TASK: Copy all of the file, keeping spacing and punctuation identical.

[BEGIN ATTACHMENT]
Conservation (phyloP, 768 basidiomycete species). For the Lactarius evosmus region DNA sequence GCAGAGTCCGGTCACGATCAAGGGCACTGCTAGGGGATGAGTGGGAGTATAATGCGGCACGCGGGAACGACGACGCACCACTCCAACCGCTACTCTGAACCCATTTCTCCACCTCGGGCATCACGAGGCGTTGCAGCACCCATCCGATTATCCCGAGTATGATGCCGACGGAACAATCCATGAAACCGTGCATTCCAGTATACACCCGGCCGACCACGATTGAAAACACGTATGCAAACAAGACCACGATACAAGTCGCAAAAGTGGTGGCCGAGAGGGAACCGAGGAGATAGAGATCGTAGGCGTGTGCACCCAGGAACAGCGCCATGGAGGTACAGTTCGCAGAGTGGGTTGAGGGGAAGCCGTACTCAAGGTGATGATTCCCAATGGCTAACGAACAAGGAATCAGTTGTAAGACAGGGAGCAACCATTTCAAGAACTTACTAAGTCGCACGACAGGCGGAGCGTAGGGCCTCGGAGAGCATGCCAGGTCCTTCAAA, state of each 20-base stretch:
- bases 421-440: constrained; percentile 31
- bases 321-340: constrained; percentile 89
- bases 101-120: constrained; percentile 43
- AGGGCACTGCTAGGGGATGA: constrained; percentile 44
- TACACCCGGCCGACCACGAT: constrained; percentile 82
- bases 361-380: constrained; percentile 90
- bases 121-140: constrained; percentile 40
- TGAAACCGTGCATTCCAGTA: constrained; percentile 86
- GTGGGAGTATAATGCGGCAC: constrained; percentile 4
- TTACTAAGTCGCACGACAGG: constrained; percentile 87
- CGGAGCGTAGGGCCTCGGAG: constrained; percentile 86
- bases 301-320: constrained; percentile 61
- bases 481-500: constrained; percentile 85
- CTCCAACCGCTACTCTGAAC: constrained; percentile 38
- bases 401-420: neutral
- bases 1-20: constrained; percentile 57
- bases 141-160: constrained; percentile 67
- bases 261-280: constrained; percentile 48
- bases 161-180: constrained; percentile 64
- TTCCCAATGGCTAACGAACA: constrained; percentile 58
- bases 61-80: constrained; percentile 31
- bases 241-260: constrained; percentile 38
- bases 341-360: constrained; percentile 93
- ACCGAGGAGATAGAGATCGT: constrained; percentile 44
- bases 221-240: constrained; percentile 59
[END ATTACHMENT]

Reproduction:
Conservation (phyloP, 768 basidiomycete species). For the Lactarius evosmus region DNA sequence GCAGAGTCCGGTCACGATCAAGGGCACTGCTAGGGGATGAGTGGGAGTATAATGCGGCACGCGGGAACGACGACGCACCACTCCAACCGCTACTCTGAACCCATTTCTCCACCTCGGGCATCACGAGGCGTTGCAGCACCCATCCGATTATCCCGAGTATGATGCCGACGGAACAATCCATGAAACCGTGCATTCCAGTATACACCCGGCCGACCACGATTGAAAACACGTATGCAAACAAGACCACGATACAAGTCGCAAAAGTGGTGGCCGAGAGGGAACCGAGGAGATAGAGATCGTAGGCGTGTGCACCCAGGAACAGCGCCATGGAGGTACAGTTCGCAGAGTGGGTTGAGGGGAAGCCGTACTCAAGGTGATGATTCCCAATGGCTAACGAACAAGGAATCAGTTGTAAGACAGGGAGCAACCATTTCAAGAACTTACTAAGTCGCACGACAGGCGGAGCGTAGGGCCTCGGAGAGCATGCCAGGTCCTTCAAA, state of each 20-base stretch:
- bases 421-440: constrained; percentile 31
- bases 321-340: constrained; percentile 89
- bases 101-120: constrained; percentile 43
- AGGGCACTGCTAGGGGATGA: constrained; percentile 44
- TACACCCGGCCGACCACGAT: constrained; percentile 82
- bases 361-380: constrained; percentile 90
- bases 121-140: constrained; percentile 40
- TGAAACCGTGCATTCCAGTA: constrained; percentile 86
- GTGGGAGTATAATGCGGCAC: constrained; percentile 4
- TTACTAAGTCGCACGACAGG: constrained; percentile 87
- CGGAGCGTAGGGCCTCGGAG: constrained; percentile 86
- bases 301-320: constrained; percentile 61
- bases 481-500: constrained; percentile 85
- CTCCAACCGCTACTCTGAAC: constrained; percentile 38
- bases 401-420: neutral
- bases 1-20: constrained; percentile 57
- bases 141-160: constrained; percentile 67
- bases 261-280: constrained; percentile 48
- bases 161-180: constrained; percentile 64
- TTCCCAATGGCTAACGAACA: constrained; percentile 58
- bases 61-80: constrained; percentile 31
- bases 241-260: constrained; percentile 38
- bases 341-360: constrained; percentile 93
- ACCGAGGAGATAGAGATCGT: constrained; percentile 44
- bases 221-240: constrained; percentile 59